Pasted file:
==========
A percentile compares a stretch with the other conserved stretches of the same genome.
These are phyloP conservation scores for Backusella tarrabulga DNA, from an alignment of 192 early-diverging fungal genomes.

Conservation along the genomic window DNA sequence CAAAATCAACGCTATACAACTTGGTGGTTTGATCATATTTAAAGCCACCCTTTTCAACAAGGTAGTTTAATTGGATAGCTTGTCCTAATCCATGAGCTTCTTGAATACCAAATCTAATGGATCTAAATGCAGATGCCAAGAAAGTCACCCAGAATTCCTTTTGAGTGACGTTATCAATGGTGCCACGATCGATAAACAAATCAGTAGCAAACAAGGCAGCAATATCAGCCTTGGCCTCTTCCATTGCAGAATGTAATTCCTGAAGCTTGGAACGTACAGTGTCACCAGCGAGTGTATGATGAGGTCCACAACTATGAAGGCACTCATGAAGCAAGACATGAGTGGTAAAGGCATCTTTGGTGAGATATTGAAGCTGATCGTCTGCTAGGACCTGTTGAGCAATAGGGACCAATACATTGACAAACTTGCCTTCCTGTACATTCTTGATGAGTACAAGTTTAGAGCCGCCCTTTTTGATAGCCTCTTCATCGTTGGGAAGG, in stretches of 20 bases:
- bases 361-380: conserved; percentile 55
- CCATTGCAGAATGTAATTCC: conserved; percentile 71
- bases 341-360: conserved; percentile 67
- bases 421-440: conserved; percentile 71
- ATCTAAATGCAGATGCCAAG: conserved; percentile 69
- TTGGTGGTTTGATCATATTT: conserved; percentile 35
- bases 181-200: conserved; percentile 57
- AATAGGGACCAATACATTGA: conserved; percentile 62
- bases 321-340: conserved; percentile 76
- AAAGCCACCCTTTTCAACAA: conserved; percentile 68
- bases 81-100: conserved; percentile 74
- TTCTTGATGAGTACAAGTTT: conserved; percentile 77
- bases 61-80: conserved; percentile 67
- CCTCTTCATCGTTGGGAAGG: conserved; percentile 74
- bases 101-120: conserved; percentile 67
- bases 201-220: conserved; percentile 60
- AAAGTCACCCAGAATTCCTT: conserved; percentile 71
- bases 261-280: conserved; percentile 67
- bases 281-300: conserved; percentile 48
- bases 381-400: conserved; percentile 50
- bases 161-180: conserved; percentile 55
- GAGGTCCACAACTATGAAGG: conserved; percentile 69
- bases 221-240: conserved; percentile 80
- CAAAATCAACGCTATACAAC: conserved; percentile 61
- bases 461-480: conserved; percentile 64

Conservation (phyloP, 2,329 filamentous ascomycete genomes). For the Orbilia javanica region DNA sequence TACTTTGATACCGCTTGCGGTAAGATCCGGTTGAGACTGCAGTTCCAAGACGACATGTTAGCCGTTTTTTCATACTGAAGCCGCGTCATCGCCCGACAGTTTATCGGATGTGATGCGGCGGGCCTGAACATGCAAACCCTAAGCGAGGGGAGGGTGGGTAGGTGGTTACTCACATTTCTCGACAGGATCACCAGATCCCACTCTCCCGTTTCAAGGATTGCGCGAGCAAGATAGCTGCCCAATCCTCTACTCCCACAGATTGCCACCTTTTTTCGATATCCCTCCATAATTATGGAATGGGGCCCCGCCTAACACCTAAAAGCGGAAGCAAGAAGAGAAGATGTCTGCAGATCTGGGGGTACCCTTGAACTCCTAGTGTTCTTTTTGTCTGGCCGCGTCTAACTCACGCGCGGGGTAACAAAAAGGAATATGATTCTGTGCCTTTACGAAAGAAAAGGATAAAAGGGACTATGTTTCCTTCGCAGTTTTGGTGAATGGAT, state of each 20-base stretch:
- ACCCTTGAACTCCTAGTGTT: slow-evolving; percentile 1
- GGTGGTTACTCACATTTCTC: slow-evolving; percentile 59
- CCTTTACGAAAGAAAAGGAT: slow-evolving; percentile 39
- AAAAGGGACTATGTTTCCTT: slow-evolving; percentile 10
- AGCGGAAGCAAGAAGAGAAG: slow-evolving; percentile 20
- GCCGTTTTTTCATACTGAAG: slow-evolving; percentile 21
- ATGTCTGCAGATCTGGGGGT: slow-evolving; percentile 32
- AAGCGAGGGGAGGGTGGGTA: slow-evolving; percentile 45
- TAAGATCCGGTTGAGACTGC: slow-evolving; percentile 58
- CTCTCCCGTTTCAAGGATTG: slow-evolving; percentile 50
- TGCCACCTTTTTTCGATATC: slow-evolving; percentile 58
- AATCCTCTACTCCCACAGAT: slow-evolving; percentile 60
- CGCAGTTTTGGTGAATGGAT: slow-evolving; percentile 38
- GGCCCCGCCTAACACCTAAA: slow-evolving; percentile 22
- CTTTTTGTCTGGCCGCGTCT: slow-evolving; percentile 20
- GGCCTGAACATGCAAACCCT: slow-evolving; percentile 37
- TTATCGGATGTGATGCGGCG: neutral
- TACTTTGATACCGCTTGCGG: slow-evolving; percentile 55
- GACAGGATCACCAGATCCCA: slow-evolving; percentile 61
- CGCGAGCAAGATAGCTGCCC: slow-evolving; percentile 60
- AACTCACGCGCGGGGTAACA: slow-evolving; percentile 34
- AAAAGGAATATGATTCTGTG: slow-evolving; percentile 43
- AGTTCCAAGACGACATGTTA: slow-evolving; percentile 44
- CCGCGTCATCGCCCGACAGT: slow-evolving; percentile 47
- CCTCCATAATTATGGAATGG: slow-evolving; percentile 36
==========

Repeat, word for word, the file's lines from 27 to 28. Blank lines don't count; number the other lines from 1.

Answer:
- CAAAATCAACGCTATACAAC: conserved; percentile 61
- bases 461-480: conserved; percentile 64